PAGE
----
NEW ORLEANS: When Sage chief executive Stephen Kelly took to the stage at the company's Sage Summit 2015 he said the firm will abandon the term enterprise resource planning (ERP), claiming it is an outdated concept and irrelevant to modern businesses.
It was technically more marketing spiel than a complete company shake-up, but Kelly's declaration outlined a new Sage, one aimed at developing products that benefit the needs of its small and medium business target market.
Sage will look to achieve this with products such as the newly announced Sage Live that can be used by a company's accounts department and other areas of the business to make use of financial data and compare it with sales data, for example.
This mission statement may be in line with Sage's ambitions to win "customers for life", but Clive Longbottom, founder of analyst house Quocirca, told V3 this approach could see Sage trying to be 'everything to all companies' by delivering complex and often customised services in a packaged form.
"I think the biggest problem for Sage is deciding exactly what it is. Sage is saying that it is not ERP, but is still saying that it is accountancy. But accountancy can't be shrink wrapped in the same way that ERP can't be shrink wrapped," he said.
Longbottom likened Sage's ambitions to piecing together a large jigsaw, saying that Sage wants to fit its products into many different parts of a business but has yet to decide how it will do this.
He added that if Sage wants to create products to be used across a company's line of business it will need to reimagine its software portfolio and business far more than it is doing already.
But if Sage wants simply to expand its reach into other business areas, the company will need to find partners to help integrate its products into systems used for specific business processes, according to Longbottom.
Part of Sage's mission involves providing companies with cloud services, but also offering on-premise software if customers do not wish to make the migration to the cloud.
Every Sage executive V3 spoke to at the conference was adamant that, while Sage rivals such as NetSuite are adopting a cloud-only approach to their businesses, Sage will not leave cloud-shy customers behind.
Himanshu Palsule, chief technology officer and head of strategy at Sage, told V3 that the company does not want to rush into offering only cloud products as the market is not yet mature enough.
"The lesson most companies learn is you can't force evolution, you can help accelerate evolution," he said, noting that cloud will be the eventual destination of Sage's customers and that the firm is adding cloud functionality in preparation.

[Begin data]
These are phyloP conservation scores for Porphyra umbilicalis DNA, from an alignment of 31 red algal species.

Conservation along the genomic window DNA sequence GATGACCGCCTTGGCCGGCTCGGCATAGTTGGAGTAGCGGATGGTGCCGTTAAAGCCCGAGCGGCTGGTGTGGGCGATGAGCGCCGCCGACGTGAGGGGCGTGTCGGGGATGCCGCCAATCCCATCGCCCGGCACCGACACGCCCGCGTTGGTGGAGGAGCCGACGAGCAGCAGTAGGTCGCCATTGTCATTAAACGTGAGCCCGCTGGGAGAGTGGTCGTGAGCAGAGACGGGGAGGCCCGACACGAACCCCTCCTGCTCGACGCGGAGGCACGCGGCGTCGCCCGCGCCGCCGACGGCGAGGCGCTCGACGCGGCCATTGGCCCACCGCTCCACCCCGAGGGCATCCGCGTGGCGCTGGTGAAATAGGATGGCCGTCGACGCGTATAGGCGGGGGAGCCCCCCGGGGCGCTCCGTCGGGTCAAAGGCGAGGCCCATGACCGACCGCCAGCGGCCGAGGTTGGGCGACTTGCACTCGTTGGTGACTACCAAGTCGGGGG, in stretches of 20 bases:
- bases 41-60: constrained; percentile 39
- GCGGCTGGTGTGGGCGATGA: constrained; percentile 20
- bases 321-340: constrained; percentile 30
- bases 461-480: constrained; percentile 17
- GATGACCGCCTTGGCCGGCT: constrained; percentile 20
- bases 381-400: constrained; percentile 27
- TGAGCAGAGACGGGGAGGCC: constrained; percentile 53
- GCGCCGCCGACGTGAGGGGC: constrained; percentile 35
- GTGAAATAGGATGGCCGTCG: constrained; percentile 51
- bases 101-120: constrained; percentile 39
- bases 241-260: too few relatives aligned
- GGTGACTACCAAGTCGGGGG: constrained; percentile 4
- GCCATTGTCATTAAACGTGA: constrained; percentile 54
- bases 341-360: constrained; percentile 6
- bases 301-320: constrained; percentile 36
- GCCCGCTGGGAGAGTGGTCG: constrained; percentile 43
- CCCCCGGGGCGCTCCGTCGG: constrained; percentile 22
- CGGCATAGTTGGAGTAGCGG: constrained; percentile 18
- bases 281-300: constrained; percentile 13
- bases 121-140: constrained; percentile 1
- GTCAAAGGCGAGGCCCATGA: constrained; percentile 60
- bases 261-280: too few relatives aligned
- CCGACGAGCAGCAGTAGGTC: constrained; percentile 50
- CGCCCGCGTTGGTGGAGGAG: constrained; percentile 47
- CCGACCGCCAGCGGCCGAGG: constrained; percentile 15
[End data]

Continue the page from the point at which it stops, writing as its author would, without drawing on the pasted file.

But Sage will not doggedly pursue the ‘cloud first' mentality of other software vendors: "It's our job to help [companies] along, but you can't leave them behind and expect them to award you repeat business," added Palsule.
"So knowing that the eventual destination is going to be the cloud, whether it's in five years' or 25 years' time, we are building functionality into our products that lead to that destination."
Longbottom agreed with this approach, saying that, while cloud has much to offer businesses that adopt services delivered on such a platform, many companies are still not comfortable pushing critical systems and software into the cloud and out of their direct control.
"It makes a lot of sense, but don't confuse sense with reality. A lot of people are still ‘server-huggers', and it's a case of ‘I'm not buying cloud. I prefer to know all of my data is on [an in-house server],'" he said.
"You've got to deal with that reality, and Sage has to be able to say: ‘Yes, you can do it on-premise or you can do it in the cloud'."
Education, not revolution
Lee Perkins, managing director of Sage UK and Ireland, suggested to V3 that building cloud products is Sage's plan and the company will try to educate customers into considering the cloud without pressuring them to make the leap.
"People don't just adopt [the cloud]. They don't wake up one day and think: ‘Oh, I know what I'll do I'll adopt this new thing,' so it's all about the interaction and ongoing conversation with them," he said.
Again, Longbottom agreed with this approach, but said Sage will need to find a way to fully support customers who do move to the cloud, rather than offering cloud-powered additional services alongside supporting on-premise software systems.
"I have absolutely no problem with [the strategy] at all. I think that's a sensible way of doing it, but what you don't want to do is play Sage Live and X3 so heavily that [companies] on its 100c and 300c accounting tools look at it and say: ‘Hang on, we're being left behind and we're not getting the help to move from what we've got over to those platforms,'" he said.
"If 100c and 300c don't cut the mustard and aren't as good as Live, [Sage] has got to start offering proper migrations from those over to Live, but they haven't got that yet."
While Sage's cloud strategy has merit, and will no doubt be welcomed by many businesses still wary of using the cloud for key business processes, it seems the company is focused on delivering produces that fit a business's needs today, rather than building products for the future.
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